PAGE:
Tapestry’s new experimental show opened last night at the Ernest Balmer Studio. It’s a “mash up” of Persian classical music and hip hop around the theme of The Child and The Stranger, who turns out to be Lucifer. Lucifer seeks to show the child that authority and rules serve only to allow the powerful to abuse and punish others. This is explicated in six short scenes using the various musical resources and styles available.
Tapestry’s upcoming show TapEx: Forbidden features music by Iranian-born composer Afarin Mansouri with a libretto by Afro-Caribbean hip hop artist Donna-Michelle St. Bernard. Four vocalists are featured; Neema Bickersteth, soprano; Shirin Eskandani, mezzo-soprano; Alexander Hajek, baritone; and Saye Sky, Farsi rapper and spoken-word artist. I have a long standing interest in blending western classical music with other cultures and genres, partly at least because I get to hear a lot of North Indian music, and I’ve been intrigued by other “fusion”projects such as Alice Ping Yee Ho’s The Lesson of Da Ji and some of the cross-cultural experimentations in dance such as Esmerelda Enrique and Joanna Das’ collaborations. All of this is a long intro to saying that before Christmas I got the chance to put some questions to Afarin Mansouri about the upcoming show. Her responses are enlightening and intriguing. So here’s the exchange: Continue reading →
The current Tapestry Briefs show presents work from the 2016 LibLab. It’s all new and, inevitably, very mixed. It started very strongly with a scene, The Call of the Light (Imam Habibi/Bobby Theodore) based on the 1984 attack on the Quebec National Assembly. The combination of an assault rifle carrying camo clad Alex Dobson , the rest of the cast (Jacquie Woodley, Keith Klassen, Erica Iris) writhing on the floor and dissonant extended piano from Michael Shannon was genuinely disturbing. Having a gun pointed straight at you from a few feet away doesn’t happen often at the opera.
Yesterday saw the first of this season’s free concerts in the Richard Bradshaw Amphitheatre. As has become the norm it featured the singers of the COC’s Ensemble Studio. This year it was dedicated to the memory of the late Lotfi Mansouri and included a couple of short tributes to him.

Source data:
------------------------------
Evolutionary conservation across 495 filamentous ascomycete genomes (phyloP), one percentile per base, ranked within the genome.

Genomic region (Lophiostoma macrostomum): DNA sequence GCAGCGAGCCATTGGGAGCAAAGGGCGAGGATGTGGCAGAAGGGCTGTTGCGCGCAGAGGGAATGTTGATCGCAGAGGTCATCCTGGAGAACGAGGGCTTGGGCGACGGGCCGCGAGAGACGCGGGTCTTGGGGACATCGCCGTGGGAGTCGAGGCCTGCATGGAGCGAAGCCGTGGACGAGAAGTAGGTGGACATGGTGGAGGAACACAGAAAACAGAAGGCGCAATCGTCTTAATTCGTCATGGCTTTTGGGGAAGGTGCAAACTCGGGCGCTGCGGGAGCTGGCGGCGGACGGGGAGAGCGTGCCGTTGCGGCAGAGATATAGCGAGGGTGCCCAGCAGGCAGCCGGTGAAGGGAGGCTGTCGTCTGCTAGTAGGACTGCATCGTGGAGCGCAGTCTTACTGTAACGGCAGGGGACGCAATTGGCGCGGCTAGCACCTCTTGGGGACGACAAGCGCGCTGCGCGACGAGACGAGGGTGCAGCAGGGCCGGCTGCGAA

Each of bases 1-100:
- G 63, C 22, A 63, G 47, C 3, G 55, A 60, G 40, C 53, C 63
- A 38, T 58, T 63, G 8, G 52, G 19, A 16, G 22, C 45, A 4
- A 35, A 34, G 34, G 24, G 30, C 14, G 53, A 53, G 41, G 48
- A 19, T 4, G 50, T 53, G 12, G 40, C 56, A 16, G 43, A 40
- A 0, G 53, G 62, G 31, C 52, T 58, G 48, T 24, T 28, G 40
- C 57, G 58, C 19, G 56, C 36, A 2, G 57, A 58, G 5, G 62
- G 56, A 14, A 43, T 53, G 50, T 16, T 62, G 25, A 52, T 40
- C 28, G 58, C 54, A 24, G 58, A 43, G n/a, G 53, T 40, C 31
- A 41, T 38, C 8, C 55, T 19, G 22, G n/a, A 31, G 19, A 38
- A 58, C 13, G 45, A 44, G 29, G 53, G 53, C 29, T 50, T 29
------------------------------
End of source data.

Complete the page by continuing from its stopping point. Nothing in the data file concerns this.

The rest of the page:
Six of the Ensemble’s singers are new this year, as is the sole pianist, so these were mostly singers I haven’t heard a lot of. I’ve also observed how much members of the Ensemble Studio develop in the programme and last year we had a solid group of third years with a few new entrants. The balance has shifted to the other extreme and so no surprise that yesterday we heard more potential than polish.
Front (l – r): Clarence Frazer, Sasha Djihanian, Danielle MacMillan, Michael Shannon Middle (l – r): Gordon Bintner, Aviva Fortunata, Claire de Sévigné, Cameron McPhail Back (l – r): Andrew Haji, Charlotte Burrage, Owen McCausland Photographer: Karen Reeves
So two “obituaries” on the trot. Now Lotfi Mansouri is gone. He was an interesting, larger than life, character. Arguably he was born in the wrong age. He would have been perfect in the days of entrepreneurial opera company owner/directors. 17th century Venice, London in Handel’s day or the US of the turn of the century would all have been natural homes. His ability to cut a deal, to charm money out of the rich, to persuade legendary singers to perform in opera backwaters and to create spectacle while counting the pennies were amazing. Was he so well suited for an age of complex artistic cultural politics and changing trends in opera production? Perhaps not.
Meyerbeer’s L’Africaine was a huge hit in Paris, London and New York when it premiered in 1865. I’m not sure why. It has all of the things that make Meyerbeer seem very dated and not as much of the good stuff as Les Huguenots, or even Dinorah. It’s ostensibly about Vasco de Gama but that’s just a peg to pin a love triangle and a bunch of exoticism on. Are we actually supposed to believe that the Portugese wanted to find a way around the Cape to find out what was there? It would have been a lot easier to get hold of a copy of Herodotus. It’s also long. Even with cuts it runs well over three hours in the version recorded at San Francisco Opera in 1988.
It’s 1990 and Dame Joan Sutherland is retiring. Australian Opera decide to stage Meyerbeer’s Les Huguenots as a farewell gala. In some ways it’s an odd choice as the Sutherland character, Marguerite de Valois, only appears in two of the five acts of an opera that’s rather long despite cuts. Still, as a vehicle for an ageing coloratura it’s not a bad choice. The production is by Lotfi Mansouri so there is nothing to get in the way of the plot and, by the same token, nothing much to think about. It’s also, equally characteristically, quite dark in places. Everything then rests on the performances. Continue reading →